A Rage Against the Machine…

Today, February 27 was the day that my mother was delivered of me some years ago and a few years before that, Lord Byron delivered his maiden speech in the House of Lords. Yes, indeed on this very day some 207 years ago, our poet spoke out in 'A Rage Against the Machine' as he identified with the Luddite cause and claiming to be as penniless as those he supported, he sought the support of Lord Holland as the leader of the Whigs to address the House and to voice his opposition to the introduction of the death penalty...

Past Agony? Take a Stroll Along Piccadilly!

We mean to metropolize to-morrow, and you will address your next to Piccadilly. We have got the Duchess of Devon’s house there, she being in France… Lord Byron Last November I too 'metropolized' to London for a few days and on one quiet and chilly afternoon after a quick rendezvous with Lord Byron in Bennet Street, I went for a stroll along Piccadilly to take a lingering look at the abode which was the scene of his short and difficult union with the unfortunate former Annabella Milbanke AND the inspiration for the creation of Byron's abode - albeit in 12th scale!

A Melancholy, ‘Honeft Man’…

Byron was noted for his open manner and of his tendency to admit his feelings of despondency, sorrow or his word of choice - melancholy. For his poetry is noted for it, his private journals speak of it and he was often candid about his "constitutional depression of Spirits" in letters to his friends. Although the study of genetics was unknown in Byron's time, he always believed that he was 'doomed' by the fact that he was a in the words of his mother a "true Byrrone" Despite his charm, his father was considered a fickle profligate and adulterer and with an irate temper, extreme moods and bouts of depression; Byron's mother Catherine Gordon was more than a match for 'Mad Jack' as he was known throughout society. In the light of his parents' temperaments and that death by suicide is hinted at on ALL sides of Byron's unique family; it is perhaps NOT surprising that Byron was frequently one unhappy chap...

Let Me Have the Implora Pace!

On this day, July 16 and an incredible 23 years ago I celebrated the safe arrival of my youngest son Tom and in 1824 a further 194 years ago, the church of St Mary Magdalene in the town of Hucknall in Nottingham welcomed the safe arrival of Byron's remains for burial after his death at the age of 36 on April 19 in the town of Missolonghi in Greece...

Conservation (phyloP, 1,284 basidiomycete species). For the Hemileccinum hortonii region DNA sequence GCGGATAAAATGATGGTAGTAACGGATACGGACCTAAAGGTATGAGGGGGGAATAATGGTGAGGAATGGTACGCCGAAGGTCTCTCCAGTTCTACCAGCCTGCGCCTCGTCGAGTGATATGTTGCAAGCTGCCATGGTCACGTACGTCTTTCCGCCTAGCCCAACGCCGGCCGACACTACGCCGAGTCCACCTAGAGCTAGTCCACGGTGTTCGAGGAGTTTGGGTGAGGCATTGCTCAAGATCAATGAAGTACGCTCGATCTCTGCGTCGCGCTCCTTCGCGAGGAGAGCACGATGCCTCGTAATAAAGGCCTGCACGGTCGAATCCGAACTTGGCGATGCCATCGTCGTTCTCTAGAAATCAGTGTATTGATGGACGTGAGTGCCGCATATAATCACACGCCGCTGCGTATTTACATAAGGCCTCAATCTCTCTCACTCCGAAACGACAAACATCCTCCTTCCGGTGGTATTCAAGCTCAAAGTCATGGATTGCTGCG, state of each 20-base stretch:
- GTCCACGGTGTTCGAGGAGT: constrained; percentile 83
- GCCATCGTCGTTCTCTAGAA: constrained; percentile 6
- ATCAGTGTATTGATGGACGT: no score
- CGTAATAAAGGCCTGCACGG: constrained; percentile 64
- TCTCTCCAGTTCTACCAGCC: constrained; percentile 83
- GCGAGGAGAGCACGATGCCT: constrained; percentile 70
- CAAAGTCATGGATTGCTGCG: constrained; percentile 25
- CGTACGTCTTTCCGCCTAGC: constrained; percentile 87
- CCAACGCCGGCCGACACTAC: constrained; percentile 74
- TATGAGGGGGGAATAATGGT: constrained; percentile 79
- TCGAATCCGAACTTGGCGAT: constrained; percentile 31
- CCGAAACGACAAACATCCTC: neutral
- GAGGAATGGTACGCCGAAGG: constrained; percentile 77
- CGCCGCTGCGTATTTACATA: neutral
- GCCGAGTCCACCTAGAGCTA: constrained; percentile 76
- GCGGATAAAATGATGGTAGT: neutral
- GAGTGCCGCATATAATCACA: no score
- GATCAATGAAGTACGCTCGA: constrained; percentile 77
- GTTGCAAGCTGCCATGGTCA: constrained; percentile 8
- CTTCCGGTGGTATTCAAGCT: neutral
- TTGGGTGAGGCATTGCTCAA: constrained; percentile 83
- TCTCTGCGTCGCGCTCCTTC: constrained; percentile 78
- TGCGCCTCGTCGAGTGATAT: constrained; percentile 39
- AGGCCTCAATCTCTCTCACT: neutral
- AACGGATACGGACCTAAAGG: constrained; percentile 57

A ‘Dashing’ Tour of Newstead Abbey!

Since discovering the hidden treasure that is Newstead Abbey I remain enraptured by the Gothic ruin which as the ancestral home of Lord Byron influenced much of his wonderful poetry and I always eagerly anticipate any visit. Excited by the promise of an 'improved visitor experience' and on a cold and pleasant day in April I was taken to Newstead Abbey for a Mother's Day treat and with our place on the new guided tour booked for 2pm, we headed over to the 'Cafe in the Abbey' for lunch...

Like Seaham Hall? Vastly!

In the early days of March 1815, Byron was preparing to take his leave of Seaham Hall which had provided the backdrop to his fated marriage on a cold January morning some weeks earlier. On the outskirts of a small fishing village and perched on a grassy hill that that overlooks the wild and windy north east coast and far away from the glamour of the ‘Melbourne Court’ in London, the ‘pretty Spot’ of Seaham Hall was the family home of Ralph and Judith Milbanke. Although Annabella had been born at Elemore Hall in May 1792 as the completion of Seaham Hall was still underway, Annabella would spend her happy childhood years of bathing in the sea, clamouring across the rocks, dreaming up stories of dragons and shipwrecks while running across the sands and where she would live in peaceful anonymity until January 1815 and from then on her life would never be the same again...

The Baptism of a Rake?

'March 1st, George Gordon, son, of John Byron Esq. & Catherine...' The date was entered in error as the clerk had obviously forgotten that 1788 was a Leap Year...."Save February, with twenty-eight days clear, And twenty-nine each leap year." This would prove to be the first and one of many errors written about the life of Byron and not only during his lifetime! Another visitor to St Marylebone Parish Church was the artist William Hogarth who used the interior of the church for inspiration for his 1735 painting for the series titled 'A Rake's Progress'...

A Devil of a Birthday Boy!

Throughout his short life and in the years that have followed Byron was always considered to be a wonderful mass of contradictions and one with peculiar regularity can still arouse fury, passion, loyalty and debate; however, Byron would only think of himself as le diable boiteux - the lame devil. He was born on this day in 1788 with a malformation of his right leg and foot which he believed to be the worst catastrophe of his entire life and as Byron still remains a figure of intrigue, it is perhaps not altogether surprising that the nature of his deformed limb should also provoke controversy!

Persistence FINALLY Pays!

If you still persist in your intention of meeting me in opposition to the wishes of your own friends & of mine - it must be even so - I regret it & acquiesce with reluctance... It was on a chilly November day that persistence finally paid off for the Polite Tourist as she made …

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A Leap Day Baptism of Light…

I baptise thee George Gordon Byron in the name of the Father, and of the Son and of the Holy Ghost. Amen So said the Priest of St Marylebone Parish Church, London on this very day February 29 in the year 1788. Today, as we celebrate another Leap Day some 228 years later, the Polite …

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